Shattering stereotypes around schizophrenia


Grace Dorsey

Schizophrenics, whom people often portray as psychotic, violent and suicidal individuals with highly unstable lives, are no strangers to society’s ever growing narrative. The symptoms, which include a disconnect to reality via auditory and visual hallucinations, are the perfect features to twist into something disturbing and frightful, an array of traits fit for only the darkest of characters to depict. These stories, however, often only show the grimy and gloomy side of the coin all the while purposefully forgetting the truth of living with schizophrenia.
Recently, researchers at Harvard medical school discovered a genetic link to schizophrenia. The massive study included 28,799 schizophrenics and 35,986 controls. The gene related to schizophrenia is called C4 and is responsible for synaptic pruning (a process where unnecessary neurons and synaptic pathways are eliminated). Excess pruning, which is seen in those who suffer from schizophrenia, causes degradation of the brain, according to
Dr. John Lauriello, the medical director of the University of Missouri Psychiatric Center, said the results of the study don’t come as a surprise to those who follow the field and are just an elegant confirmation of what specialists have been saying for years. Still, Dr. Lauriello believes any research toward both treating schizophrenia and finding more about the genetics related to the disease are beneficial.
“There are a lot of areas [of research] we need to work on at the same time. Better understanding the genetics and other basic science underlying the illness will eventually help us treat or even prevent the illness,” Dr. Lauriello said. “We also have to keep researching better medications and psychosocial treatments for the illness.”
Currently most treatment for schizophrenia consists of therapy and antipsychotic drugs, AP Psychology teacher Rachel Proffit said. Patients are usually diagnosed through a series of interviews with both the patient themself and their family, she added. Although many confuse schizophrenia with dissociative disorder, in reality the two illnesses are completely different, with schizophrenia having a biological basis rather than a cognitive one. Above all, Proffit wants students to know that schizophrenia isn’t understood as clearly as it could be.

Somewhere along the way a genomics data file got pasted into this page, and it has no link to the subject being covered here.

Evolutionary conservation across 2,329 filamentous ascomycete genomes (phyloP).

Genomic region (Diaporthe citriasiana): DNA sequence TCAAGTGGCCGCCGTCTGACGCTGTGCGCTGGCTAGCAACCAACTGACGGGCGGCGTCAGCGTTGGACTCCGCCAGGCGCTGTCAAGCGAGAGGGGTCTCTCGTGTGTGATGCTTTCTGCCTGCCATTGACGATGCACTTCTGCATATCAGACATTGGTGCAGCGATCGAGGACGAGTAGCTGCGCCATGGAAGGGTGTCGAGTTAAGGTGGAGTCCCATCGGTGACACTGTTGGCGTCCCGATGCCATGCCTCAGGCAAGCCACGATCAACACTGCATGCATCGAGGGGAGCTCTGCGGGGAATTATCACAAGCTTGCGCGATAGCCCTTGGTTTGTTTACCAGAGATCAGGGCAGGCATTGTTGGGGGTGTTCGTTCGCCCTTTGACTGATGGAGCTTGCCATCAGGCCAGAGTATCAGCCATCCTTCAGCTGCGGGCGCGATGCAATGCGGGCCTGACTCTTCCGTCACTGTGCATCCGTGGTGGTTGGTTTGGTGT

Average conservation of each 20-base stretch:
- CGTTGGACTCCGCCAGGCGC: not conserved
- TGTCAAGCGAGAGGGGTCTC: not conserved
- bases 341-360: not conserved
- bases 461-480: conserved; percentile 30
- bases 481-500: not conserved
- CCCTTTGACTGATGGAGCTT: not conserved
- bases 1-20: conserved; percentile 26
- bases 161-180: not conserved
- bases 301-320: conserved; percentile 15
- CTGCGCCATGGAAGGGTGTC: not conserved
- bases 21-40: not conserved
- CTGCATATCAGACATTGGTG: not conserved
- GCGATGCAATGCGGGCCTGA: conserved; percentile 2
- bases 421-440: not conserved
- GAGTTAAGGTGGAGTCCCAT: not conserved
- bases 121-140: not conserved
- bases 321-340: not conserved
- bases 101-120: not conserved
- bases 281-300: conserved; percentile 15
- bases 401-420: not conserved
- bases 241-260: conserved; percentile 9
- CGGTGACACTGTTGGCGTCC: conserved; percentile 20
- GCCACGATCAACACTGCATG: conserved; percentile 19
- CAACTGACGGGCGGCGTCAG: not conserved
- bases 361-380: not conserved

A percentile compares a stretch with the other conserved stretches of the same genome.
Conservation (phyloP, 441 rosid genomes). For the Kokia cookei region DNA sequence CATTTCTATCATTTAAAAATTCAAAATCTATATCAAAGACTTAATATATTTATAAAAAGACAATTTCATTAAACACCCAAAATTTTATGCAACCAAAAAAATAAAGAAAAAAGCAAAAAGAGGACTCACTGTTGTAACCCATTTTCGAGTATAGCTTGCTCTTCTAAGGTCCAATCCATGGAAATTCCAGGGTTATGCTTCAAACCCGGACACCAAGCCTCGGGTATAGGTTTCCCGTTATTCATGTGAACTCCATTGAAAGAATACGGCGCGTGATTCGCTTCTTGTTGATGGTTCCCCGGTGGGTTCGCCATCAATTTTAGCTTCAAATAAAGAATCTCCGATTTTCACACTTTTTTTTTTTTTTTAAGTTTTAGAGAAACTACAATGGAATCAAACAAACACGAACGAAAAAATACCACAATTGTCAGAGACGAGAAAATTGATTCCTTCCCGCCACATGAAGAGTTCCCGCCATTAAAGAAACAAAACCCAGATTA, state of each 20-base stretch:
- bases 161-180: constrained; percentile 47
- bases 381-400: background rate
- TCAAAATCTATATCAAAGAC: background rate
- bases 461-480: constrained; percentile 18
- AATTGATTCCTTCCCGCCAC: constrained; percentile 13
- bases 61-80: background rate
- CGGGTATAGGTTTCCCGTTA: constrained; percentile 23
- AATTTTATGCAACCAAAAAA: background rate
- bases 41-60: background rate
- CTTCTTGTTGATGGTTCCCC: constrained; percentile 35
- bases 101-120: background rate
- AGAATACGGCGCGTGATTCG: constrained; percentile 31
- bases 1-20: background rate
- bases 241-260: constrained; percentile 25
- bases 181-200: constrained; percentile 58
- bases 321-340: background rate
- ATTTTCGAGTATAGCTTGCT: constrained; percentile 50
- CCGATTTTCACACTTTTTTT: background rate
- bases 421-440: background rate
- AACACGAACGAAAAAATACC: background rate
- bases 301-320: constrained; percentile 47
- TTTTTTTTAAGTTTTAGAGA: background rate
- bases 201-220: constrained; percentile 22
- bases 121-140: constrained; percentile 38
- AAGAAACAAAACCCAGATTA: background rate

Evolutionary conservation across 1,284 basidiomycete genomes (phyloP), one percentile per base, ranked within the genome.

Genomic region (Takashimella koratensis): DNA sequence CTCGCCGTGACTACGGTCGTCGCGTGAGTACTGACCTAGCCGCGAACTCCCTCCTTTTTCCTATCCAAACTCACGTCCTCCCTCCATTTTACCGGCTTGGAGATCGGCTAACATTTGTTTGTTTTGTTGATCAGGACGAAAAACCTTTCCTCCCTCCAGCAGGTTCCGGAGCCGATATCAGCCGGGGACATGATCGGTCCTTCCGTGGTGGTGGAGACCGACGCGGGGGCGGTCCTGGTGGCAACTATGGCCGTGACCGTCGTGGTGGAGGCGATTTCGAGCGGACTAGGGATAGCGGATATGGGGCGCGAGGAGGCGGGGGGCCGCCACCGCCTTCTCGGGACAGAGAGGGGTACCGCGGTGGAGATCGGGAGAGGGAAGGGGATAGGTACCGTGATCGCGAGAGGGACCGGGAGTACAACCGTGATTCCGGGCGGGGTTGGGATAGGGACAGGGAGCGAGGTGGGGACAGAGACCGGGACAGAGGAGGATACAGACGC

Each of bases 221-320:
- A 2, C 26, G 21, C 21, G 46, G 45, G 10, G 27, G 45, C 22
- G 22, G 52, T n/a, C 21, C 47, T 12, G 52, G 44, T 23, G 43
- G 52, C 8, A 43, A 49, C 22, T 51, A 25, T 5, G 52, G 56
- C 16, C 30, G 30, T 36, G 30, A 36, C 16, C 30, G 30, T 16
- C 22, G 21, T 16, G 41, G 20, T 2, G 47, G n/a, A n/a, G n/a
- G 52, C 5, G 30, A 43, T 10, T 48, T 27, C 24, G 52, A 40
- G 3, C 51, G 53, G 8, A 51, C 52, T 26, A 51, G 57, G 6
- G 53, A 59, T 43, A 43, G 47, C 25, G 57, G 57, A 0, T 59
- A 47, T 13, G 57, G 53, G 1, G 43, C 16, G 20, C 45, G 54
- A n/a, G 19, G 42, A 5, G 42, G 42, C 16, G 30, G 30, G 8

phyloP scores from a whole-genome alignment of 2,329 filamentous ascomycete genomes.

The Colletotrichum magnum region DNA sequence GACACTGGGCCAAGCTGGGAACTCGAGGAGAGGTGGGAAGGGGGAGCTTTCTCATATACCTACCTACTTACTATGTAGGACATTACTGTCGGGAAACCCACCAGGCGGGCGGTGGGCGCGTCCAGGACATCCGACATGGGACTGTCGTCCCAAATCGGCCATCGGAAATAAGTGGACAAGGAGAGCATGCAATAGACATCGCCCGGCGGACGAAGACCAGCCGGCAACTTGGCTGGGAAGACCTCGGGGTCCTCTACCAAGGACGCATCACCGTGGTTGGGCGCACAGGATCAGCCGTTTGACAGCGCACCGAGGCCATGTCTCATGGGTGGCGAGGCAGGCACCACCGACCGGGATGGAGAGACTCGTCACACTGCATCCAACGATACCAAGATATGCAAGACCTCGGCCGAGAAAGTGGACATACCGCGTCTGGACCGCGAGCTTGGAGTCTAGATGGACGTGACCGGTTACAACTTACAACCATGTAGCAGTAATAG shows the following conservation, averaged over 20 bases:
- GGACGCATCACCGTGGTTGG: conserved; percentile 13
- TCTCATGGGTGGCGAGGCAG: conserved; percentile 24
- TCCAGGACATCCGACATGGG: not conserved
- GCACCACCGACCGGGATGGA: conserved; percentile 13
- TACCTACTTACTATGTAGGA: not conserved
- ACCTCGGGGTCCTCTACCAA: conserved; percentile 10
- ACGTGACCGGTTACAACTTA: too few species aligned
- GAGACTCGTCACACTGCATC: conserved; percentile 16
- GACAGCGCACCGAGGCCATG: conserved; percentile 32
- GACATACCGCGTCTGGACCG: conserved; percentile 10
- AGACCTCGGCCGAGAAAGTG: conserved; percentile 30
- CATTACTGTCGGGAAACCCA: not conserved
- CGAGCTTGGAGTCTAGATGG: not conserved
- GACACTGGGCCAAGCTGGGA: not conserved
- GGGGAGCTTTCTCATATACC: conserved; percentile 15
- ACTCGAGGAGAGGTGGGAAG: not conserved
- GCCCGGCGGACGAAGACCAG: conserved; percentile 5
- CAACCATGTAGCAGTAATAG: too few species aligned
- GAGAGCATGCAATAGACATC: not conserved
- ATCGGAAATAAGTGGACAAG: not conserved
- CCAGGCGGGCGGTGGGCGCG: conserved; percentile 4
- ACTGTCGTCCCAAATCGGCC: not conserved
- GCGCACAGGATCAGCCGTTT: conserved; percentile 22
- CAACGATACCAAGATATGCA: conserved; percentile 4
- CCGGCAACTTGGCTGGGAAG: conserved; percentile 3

“It is a much more common disorder than people think. About one in 100 people will suffer from it. It is important that students understand that, like all disorders, it exists on a spectrum and most patients are not dangerous,” Proffit said. “They also need to know the warning signs, so they can seek help for themselves or a friend if needed.”
Junior Jarrah Crites shares Proffit’s sentiment, as she wants people suffering with schizophrenia to know they aren’t alone. Crites herself first started experiencing auditory hallucinations when she was five years old, but got a clinical diagnosis well after the first symptoms when she was around 15. She said it was hard to tell her family because she felt completely ridiculous.
“I know there are other people who have [schizophrenia], but I felt kind of scared to say anything to anybody about it because in public people [will] call you crazy and they will make fun of you for having it,” Crites said. “I finally told [my parents] because it came to the point where I was inflicting self harm because I thought that it was the right thing to do. [When] I told my parents about it, they suggested that I [get] help, so I went to a psychiatrist and he basically diagnosed me with schizophrenia and bipolar disorder.”